The last month has been full of excitement and relief as, in Alberta anyway, the pandemic restrictions have been lifted. I have been buoyed by seeing friends in their homes and walking through public spaces not wearing a mask. I anticipated the interesting contradiction of excitement by familiarity. Relief coming from the place of ‘normalcy’. And yet, what has accompanied these feelings for me is fear and anxiety.
Those close to me will know I’ve struggled with anxiety and depression at times in my life. The pandemic has not been easy on anyone, especially our collective mental health. I’ve always been an introvert, but I’ve never had a lot of social anxiety…until now. As someone who’s career and jobs (marketing & Business development as well as event planning) hinges on being able to work a room and be comfortable in crowds, this new anxiety is life altering and terrifying.
In person events are coming back at an incredible pace. I have been invited to so many networking events, luncheons, conferences, social events, kids birthday parties that it is hard to keep track because I’m not only anxious but I’m also out of practice at running my calendar with in-person needs in place; how long does it take to get fully dressed with hair and make up again? How long does it take to drive to this place? Why is there traffic? Oh right! I have to pay for parking…. Must re-download the parking-pay app.
This was all recently tested as I attended my first in-person networking events last week. Attending a familiar, 500 person construction industry event made me realize how rusty my in-person elevator pitch is and that I’m not prepared for small talk and sarcasm. A second event in a crowded bar, brought to the surface for me my newly acquired claustrophobia when in a crowded bar and that the volume level of 200 people talking is way louder and far more distracting than I remember.
As I looked around at these events I wondered am I the only one feeling this way? Am I the only one fighting the eagerness to embrace my pre-pandemic self, and realizing she may not exist the same way I remember? Am I the only one struggling to ease back into the world of in person gatherings for work or pleasure?
I’m a direct and curious person by nature so instead of starting a conversation with ‘Wow this second winter sure sucks doesn’t it?’ I found myself asking my fellow event attendees ‘how are you doing with being in person with all these people? Are you feeling a little awkward and uncomfortable too?’ Turns out I am not alone.
Since many people may not be able to articulate their anxiety the same way as someone who has been handling general anxiety far before the pandemic, I wanted to draw attention to some things event-organizers can do to support their guests and enhance overall guest experience.
- Consider putting in place a red/yellow/green system of wrist bands, name tags or lanyards to indicate how comfortable guests are with different levels of interaction. Green is I’ve been starved for interaction – let’s shake hands/hugs/connect closely. Yellow is I’m unsure and may not be ready to shake hands or touch, but happy to connect. Red could be someone who needs some extra space and may still be more comfortable masking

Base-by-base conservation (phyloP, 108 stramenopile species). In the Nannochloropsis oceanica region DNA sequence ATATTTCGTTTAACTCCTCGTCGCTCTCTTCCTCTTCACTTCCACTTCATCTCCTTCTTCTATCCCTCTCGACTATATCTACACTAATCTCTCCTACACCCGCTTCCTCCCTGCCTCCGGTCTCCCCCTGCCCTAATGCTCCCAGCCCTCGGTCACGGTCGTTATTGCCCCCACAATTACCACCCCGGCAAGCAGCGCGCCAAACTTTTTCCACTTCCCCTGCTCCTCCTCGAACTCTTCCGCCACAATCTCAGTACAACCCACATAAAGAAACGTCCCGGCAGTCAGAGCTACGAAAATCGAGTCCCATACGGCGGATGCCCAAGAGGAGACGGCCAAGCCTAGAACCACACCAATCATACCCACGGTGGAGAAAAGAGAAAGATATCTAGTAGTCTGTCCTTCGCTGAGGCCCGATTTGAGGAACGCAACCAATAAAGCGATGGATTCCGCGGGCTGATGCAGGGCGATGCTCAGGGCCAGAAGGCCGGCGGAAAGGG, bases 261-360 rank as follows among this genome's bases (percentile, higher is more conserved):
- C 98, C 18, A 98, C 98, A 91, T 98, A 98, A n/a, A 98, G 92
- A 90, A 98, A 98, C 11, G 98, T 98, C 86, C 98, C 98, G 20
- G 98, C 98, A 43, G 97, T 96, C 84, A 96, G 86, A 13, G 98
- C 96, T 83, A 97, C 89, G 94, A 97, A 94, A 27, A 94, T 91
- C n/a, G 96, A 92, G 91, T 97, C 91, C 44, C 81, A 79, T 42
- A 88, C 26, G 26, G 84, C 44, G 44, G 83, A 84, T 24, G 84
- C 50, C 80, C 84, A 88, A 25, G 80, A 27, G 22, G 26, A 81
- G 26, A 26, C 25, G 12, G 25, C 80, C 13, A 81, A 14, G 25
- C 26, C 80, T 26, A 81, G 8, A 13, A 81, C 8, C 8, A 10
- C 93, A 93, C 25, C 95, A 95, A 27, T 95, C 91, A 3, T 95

- Plan for extra space – larger tables with fewer people at dinners, more high tops at networking events, more bars or walking servers to ensure fewer crowds gathered around bars or food stations
- Explore a lighter agenda at this year’s events – plan for more social time as people who may have not seen each other in two years, or may be new to the industries connect and learn from each other. Allow space for free discussion
- Plan for a ‘quiet space’ near the main event rooms – somewhere with no noise, hand sanitizer, masks, and seating for people who need to decompress and take some time are able to without having to return to their room or leave the event entirely
- Put your guest’s safety at the forefront and have a mental health nurse on site – include this information in scripts and make this individual easy to find. For someone who may not realize it, a panic attack can feel like a heart attack… having someone knowledgeable onsite to assist is next level awareness of the safety of your guests
- Have a way for guests to skip the networking rooms – perhaps it means opening the main room early to allow those who may be a bit more anxious to sit at their tables rather than wait in the crowd at the bar
- Organizers, venue staff, guests, everyone may be dealing with various degrees of this anxiety, be gentle with each other
- Be vigilent as organizers – if someone is hanging back from the registration table, gently ask if you can help them
- Keep the doors open as much as possible for air flow and if possible find a way to include an outdoor option to the social parts of your event
- As an event guest – you are not alone in your worries! Speak up – ask to be sat at the back of the room near an open door, ask the organizers what steps they’re taking, ask for what you need to be as comfortable as possible during this transitional period.
As much as I want to go back to what I remember to be my enjoyment of events before the pandemic, it’s going to take me time, self-compassion, and the patience of those around me and the knowledge that I’m not alone in this.